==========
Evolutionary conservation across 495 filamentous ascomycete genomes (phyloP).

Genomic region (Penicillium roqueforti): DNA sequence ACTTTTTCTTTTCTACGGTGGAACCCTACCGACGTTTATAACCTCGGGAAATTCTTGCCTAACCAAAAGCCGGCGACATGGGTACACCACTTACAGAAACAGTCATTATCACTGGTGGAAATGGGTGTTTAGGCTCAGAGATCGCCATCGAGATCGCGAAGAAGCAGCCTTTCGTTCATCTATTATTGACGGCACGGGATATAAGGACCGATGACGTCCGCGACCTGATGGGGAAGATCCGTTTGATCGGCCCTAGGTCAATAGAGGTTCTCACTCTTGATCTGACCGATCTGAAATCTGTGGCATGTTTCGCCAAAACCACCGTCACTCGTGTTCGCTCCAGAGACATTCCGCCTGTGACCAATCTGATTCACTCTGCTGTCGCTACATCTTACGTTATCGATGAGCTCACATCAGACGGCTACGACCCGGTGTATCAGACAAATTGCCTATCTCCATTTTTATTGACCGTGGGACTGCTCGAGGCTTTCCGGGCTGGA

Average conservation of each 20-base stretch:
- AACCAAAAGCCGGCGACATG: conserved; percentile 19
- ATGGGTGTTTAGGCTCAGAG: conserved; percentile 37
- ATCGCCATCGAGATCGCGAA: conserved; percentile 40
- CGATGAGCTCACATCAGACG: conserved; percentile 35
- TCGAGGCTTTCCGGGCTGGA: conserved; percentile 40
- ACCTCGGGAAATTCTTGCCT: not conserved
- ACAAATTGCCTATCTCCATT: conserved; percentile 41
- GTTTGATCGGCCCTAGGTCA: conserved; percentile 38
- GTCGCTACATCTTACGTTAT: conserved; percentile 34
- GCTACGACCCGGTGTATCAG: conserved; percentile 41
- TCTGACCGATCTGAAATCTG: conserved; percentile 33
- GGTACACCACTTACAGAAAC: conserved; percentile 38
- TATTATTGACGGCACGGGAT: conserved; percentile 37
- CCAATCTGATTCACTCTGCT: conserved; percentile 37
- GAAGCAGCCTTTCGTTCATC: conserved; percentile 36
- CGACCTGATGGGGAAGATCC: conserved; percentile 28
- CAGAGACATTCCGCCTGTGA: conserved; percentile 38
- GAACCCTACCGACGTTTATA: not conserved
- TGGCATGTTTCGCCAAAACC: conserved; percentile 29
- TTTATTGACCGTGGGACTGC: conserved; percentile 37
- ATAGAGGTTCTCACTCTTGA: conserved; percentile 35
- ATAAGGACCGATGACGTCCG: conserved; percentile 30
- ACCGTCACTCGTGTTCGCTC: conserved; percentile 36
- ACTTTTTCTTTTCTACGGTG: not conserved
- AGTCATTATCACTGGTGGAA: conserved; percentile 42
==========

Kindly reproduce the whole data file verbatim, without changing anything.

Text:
Evolutionary conservation across 495 filamentous ascomycete genomes (phyloP).

Genomic region (Penicillium roqueforti): DNA sequence ACTTTTTCTTTTCTACGGTGGAACCCTACCGACGTTTATAACCTCGGGAAATTCTTGCCTAACCAAAAGCCGGCGACATGGGTACACCACTTACAGAAACAGTCATTATCACTGGTGGAAATGGGTGTTTAGGCTCAGAGATCGCCATCGAGATCGCGAAGAAGCAGCCTTTCGTTCATCTATTATTGACGGCACGGGATATAAGGACCGATGACGTCCGCGACCTGATGGGGAAGATCCGTTTGATCGGCCCTAGGTCAATAGAGGTTCTCACTCTTGATCTGACCGATCTGAAATCTGTGGCATGTTTCGCCAAAACCACCGTCACTCGTGTTCGCTCCAGAGACATTCCGCCTGTGACCAATCTGATTCACTCTGCTGTCGCTACATCTTACGTTATCGATGAGCTCACATCAGACGGCTACGACCCGGTGTATCAGACAAATTGCCTATCTCCATTTTTATTGACCGTGGGACTGCTCGAGGCTTTCCGGGCTGGA

Average conservation of each 20-base stretch:
- AACCAAAAGCCGGCGACATG: conserved; percentile 19
- ATGGGTGTTTAGGCTCAGAG: conserved; percentile 37
- ATCGCCATCGAGATCGCGAA: conserved; percentile 40
- CGATGAGCTCACATCAGACG: conserved; percentile 35
- TCGAGGCTTTCCGGGCTGGA: conserved; percentile 40
- ACCTCGGGAAATTCTTGCCT: not conserved
- ACAAATTGCCTATCTCCATT: conserved; percentile 41
- GTTTGATCGGCCCTAGGTCA: conserved; percentile 38
- GTCGCTACATCTTACGTTAT: conserved; percentile 34
- GCTACGACCCGGTGTATCAG: conserved; percentile 41
- TCTGACCGATCTGAAATCTG: conserved; percentile 33
- GGTACACCACTTACAGAAAC: conserved; percentile 38
- TATTATTGACGGCACGGGAT: conserved; percentile 37
- CCAATCTGATTCACTCTGCT: conserved; percentile 37
- GAAGCAGCCTTTCGTTCATC: conserved; percentile 36
- CGACCTGATGGGGAAGATCC: conserved; percentile 28
- CAGAGACATTCCGCCTGTGA: conserved; percentile 38
- GAACCCTACCGACGTTTATA: not conserved
- TGGCATGTTTCGCCAAAACC: conserved; percentile 29
- TTTATTGACCGTGGGACTGC: conserved; percentile 37
- ATAGAGGTTCTCACTCTTGA: conserved; percentile 35
- ATAAGGACCGATGACGTCCG: conserved; percentile 30
- ACCGTCACTCGTGTTCGCTC: conserved; percentile 36
- ACTTTTTCTTTTCTACGGTG: not conserved
- AGTCATTATCACTGGTGGAA: conserved; percentile 42